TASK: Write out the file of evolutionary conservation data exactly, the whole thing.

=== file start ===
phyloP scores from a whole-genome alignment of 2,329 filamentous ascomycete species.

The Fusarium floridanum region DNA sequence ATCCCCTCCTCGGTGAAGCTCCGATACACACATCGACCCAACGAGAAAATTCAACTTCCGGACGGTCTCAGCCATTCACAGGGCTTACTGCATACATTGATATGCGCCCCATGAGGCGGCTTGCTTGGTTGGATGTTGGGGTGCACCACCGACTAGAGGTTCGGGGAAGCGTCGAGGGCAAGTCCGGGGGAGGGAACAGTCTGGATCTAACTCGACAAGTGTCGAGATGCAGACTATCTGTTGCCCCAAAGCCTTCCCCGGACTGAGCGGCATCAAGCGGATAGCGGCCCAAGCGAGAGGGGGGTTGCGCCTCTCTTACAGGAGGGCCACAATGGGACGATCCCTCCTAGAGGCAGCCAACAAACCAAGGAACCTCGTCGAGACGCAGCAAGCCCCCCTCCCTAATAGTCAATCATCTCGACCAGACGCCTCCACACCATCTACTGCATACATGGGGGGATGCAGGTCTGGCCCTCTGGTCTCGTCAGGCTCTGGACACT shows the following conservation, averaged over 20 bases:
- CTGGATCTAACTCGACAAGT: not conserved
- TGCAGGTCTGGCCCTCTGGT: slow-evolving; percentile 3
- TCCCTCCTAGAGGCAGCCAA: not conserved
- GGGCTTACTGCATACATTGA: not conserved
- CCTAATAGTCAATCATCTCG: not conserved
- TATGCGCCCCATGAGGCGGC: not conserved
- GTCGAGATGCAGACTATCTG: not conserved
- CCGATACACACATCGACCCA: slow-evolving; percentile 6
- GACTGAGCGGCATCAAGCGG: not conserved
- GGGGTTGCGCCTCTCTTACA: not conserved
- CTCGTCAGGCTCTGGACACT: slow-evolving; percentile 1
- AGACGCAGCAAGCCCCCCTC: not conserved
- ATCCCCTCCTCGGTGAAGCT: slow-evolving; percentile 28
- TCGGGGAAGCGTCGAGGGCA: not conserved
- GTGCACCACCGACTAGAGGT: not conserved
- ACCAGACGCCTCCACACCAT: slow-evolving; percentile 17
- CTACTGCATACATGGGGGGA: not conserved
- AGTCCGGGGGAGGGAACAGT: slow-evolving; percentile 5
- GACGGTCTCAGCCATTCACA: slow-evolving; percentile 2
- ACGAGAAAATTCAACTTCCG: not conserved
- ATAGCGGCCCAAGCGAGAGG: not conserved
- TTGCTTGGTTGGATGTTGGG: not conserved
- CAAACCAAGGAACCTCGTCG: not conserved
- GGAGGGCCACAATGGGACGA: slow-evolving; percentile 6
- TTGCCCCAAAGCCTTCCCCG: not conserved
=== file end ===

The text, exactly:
phyloP scores from a whole-genome alignment of 2,329 filamentous ascomycete species.

The Fusarium floridanum region DNA sequence ATCCCCTCCTCGGTGAAGCTCCGATACACACATCGACCCAACGAGAAAATTCAACTTCCGGACGGTCTCAGCCATTCACAGGGCTTACTGCATACATTGATATGCGCCCCATGAGGCGGCTTGCTTGGTTGGATGTTGGGGTGCACCACCGACTAGAGGTTCGGGGAAGCGTCGAGGGCAAGTCCGGGGGAGGGAACAGTCTGGATCTAACTCGACAAGTGTCGAGATGCAGACTATCTGTTGCCCCAAAGCCTTCCCCGGACTGAGCGGCATCAAGCGGATAGCGGCCCAAGCGAGAGGGGGGTTGCGCCTCTCTTACAGGAGGGCCACAATGGGACGATCCCTCCTAGAGGCAGCCAACAAACCAAGGAACCTCGTCGAGACGCAGCAAGCCCCCCTCCCTAATAGTCAATCATCTCGACCAGACGCCTCCACACCATCTACTGCATACATGGGGGGATGCAGGTCTGGCCCTCTGGTCTCGTCAGGCTCTGGACACT shows the following conservation, averaged over 20 bases:
- CTGGATCTAACTCGACAAGT: not conserved
- TGCAGGTCTGGCCCTCTGGT: slow-evolving; percentile 3
- TCCCTCCTAGAGGCAGCCAA: not conserved
- GGGCTTACTGCATACATTGA: not conserved
- CCTAATAGTCAATCATCTCG: not conserved
- TATGCGCCCCATGAGGCGGC: not conserved
- GTCGAGATGCAGACTATCTG: not conserved
- CCGATACACACATCGACCCA: slow-evolving; percentile 6
- GACTGAGCGGCATCAAGCGG: not conserved
- GGGGTTGCGCCTCTCTTACA: not conserved
- CTCGTCAGGCTCTGGACACT: slow-evolving; percentile 1
- AGACGCAGCAAGCCCCCCTC: not conserved
- ATCCCCTCCTCGGTGAAGCT: slow-evolving; percentile 28
- TCGGGGAAGCGTCGAGGGCA: not conserved
- GTGCACCACCGACTAGAGGT: not conserved
- ACCAGACGCCTCCACACCAT: slow-evolving; percentile 17
- CTACTGCATACATGGGGGGA: not conserved
- AGTCCGGGGGAGGGAACAGT: slow-evolving; percentile 5
- GACGGTCTCAGCCATTCACA: slow-evolving; percentile 2
- ACGAGAAAATTCAACTTCCG: not conserved
- ATAGCGGCCCAAGCGAGAGG: not conserved
- TTGCTTGGTTGGATGTTGGG: not conserved
- CAAACCAAGGAACCTCGTCG: not conserved
- GGAGGGCCACAATGGGACGA: slow-evolving; percentile 6
- TTGCCCCAAAGCCTTCCCCG: not conserved